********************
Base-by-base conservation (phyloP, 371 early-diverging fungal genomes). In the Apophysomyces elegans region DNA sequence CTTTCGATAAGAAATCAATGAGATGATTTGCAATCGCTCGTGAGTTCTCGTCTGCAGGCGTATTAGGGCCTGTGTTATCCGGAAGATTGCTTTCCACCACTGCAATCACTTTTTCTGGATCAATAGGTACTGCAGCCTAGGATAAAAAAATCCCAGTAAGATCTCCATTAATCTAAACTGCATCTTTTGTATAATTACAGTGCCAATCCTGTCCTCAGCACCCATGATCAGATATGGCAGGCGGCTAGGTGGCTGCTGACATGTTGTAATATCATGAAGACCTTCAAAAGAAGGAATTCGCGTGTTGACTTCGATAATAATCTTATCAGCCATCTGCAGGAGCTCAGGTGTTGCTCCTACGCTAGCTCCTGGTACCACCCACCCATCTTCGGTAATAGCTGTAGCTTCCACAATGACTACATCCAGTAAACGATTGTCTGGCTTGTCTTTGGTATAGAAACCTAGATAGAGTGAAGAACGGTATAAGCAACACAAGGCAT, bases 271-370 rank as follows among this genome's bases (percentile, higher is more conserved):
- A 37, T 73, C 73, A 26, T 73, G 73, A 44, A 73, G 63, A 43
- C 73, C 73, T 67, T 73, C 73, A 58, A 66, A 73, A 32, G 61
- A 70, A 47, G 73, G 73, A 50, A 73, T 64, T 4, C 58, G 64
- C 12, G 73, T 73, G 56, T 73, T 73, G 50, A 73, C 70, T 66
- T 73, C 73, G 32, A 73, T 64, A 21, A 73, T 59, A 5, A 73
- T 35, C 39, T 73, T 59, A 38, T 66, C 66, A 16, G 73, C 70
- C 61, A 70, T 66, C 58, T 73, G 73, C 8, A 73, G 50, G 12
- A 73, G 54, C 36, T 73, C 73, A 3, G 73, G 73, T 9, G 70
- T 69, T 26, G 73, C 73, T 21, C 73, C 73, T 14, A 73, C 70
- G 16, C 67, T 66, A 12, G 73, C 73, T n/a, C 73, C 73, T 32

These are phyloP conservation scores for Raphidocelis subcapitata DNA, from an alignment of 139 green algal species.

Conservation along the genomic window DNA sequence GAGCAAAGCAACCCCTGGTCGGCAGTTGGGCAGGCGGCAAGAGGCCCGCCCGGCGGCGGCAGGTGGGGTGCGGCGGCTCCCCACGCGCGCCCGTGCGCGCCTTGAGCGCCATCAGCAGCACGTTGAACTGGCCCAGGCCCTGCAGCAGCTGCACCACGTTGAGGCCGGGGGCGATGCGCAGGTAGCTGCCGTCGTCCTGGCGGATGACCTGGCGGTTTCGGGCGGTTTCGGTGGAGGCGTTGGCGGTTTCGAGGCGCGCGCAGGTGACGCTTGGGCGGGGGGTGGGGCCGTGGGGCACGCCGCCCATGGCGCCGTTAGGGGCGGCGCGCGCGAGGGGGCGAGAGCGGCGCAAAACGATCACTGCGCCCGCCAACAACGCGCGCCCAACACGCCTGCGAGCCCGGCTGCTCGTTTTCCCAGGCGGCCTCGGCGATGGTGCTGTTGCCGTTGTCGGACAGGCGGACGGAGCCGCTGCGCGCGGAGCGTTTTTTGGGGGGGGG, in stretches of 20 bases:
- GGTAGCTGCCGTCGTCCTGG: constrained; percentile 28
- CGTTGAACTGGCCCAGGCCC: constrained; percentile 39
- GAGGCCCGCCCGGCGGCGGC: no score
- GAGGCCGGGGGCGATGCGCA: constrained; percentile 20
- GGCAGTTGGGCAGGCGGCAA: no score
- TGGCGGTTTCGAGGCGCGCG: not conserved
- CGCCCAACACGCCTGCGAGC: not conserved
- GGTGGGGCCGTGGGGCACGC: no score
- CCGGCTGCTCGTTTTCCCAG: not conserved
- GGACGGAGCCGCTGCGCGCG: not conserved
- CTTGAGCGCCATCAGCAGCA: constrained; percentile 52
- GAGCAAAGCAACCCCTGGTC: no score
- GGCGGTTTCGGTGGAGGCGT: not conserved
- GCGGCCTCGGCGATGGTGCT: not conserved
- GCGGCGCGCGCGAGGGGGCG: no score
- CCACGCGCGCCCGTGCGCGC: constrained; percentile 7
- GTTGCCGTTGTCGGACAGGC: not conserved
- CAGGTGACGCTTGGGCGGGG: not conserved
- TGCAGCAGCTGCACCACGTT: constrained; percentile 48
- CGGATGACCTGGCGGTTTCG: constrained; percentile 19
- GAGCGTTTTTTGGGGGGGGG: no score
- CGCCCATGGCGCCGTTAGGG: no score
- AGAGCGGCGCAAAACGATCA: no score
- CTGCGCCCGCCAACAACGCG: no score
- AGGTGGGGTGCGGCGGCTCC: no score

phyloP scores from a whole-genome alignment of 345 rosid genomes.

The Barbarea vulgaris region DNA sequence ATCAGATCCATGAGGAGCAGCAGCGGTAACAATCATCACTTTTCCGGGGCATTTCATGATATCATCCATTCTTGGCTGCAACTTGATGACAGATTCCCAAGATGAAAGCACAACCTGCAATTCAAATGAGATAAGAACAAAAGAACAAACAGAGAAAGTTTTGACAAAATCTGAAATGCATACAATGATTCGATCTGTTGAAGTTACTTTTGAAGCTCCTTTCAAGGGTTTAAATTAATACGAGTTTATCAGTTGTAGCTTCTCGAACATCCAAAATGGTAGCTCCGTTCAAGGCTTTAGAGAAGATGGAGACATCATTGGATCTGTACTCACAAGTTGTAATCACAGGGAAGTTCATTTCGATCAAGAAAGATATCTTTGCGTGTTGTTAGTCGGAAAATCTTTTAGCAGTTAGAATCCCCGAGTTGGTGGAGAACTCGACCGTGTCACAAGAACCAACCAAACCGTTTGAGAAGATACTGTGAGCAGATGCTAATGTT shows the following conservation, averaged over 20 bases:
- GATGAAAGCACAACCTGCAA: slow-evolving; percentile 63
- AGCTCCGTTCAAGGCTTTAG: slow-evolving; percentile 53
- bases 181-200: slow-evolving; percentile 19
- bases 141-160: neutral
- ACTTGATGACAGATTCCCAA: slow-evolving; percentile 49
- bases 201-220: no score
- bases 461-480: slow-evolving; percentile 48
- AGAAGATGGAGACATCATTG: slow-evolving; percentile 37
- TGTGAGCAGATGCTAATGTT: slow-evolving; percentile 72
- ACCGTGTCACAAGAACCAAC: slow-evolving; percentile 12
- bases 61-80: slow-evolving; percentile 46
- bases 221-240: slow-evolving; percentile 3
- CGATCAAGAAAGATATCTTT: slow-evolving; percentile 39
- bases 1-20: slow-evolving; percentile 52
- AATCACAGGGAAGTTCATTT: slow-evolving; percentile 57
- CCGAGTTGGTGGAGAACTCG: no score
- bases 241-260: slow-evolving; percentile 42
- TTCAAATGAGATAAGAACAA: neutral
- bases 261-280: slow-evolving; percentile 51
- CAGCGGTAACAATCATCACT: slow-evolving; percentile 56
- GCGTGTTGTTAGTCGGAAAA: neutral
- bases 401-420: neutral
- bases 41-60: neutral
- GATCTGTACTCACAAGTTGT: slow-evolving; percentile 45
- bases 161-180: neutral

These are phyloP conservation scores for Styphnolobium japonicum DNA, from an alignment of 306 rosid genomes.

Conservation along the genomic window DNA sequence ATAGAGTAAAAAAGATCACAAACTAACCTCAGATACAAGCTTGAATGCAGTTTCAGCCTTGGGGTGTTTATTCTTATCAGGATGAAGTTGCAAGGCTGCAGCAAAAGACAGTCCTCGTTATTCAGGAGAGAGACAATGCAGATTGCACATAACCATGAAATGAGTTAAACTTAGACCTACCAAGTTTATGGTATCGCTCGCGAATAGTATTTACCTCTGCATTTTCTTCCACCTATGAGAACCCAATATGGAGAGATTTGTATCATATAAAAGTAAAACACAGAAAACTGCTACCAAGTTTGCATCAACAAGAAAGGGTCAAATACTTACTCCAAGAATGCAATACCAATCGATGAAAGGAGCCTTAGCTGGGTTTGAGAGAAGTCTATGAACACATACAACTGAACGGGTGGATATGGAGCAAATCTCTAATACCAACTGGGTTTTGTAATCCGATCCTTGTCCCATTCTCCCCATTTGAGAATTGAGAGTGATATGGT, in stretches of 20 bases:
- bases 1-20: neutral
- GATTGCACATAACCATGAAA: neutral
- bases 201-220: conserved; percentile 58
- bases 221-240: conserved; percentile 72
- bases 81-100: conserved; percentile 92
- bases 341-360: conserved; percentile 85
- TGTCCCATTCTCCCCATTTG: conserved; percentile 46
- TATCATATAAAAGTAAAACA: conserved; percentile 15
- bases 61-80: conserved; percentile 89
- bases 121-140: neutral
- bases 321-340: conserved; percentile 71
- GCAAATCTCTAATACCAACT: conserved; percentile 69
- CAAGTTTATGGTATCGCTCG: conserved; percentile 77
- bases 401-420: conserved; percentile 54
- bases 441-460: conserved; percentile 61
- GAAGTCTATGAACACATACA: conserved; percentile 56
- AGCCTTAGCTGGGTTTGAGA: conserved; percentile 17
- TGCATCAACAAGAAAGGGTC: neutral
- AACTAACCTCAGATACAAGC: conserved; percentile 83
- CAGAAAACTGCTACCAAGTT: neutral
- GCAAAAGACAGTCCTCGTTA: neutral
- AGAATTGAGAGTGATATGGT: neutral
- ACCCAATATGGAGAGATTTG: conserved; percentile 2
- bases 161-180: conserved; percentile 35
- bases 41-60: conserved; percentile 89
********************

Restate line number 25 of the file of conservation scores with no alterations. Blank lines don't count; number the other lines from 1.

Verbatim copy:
- GAGCAAAGCAACCCCTGGTC: no score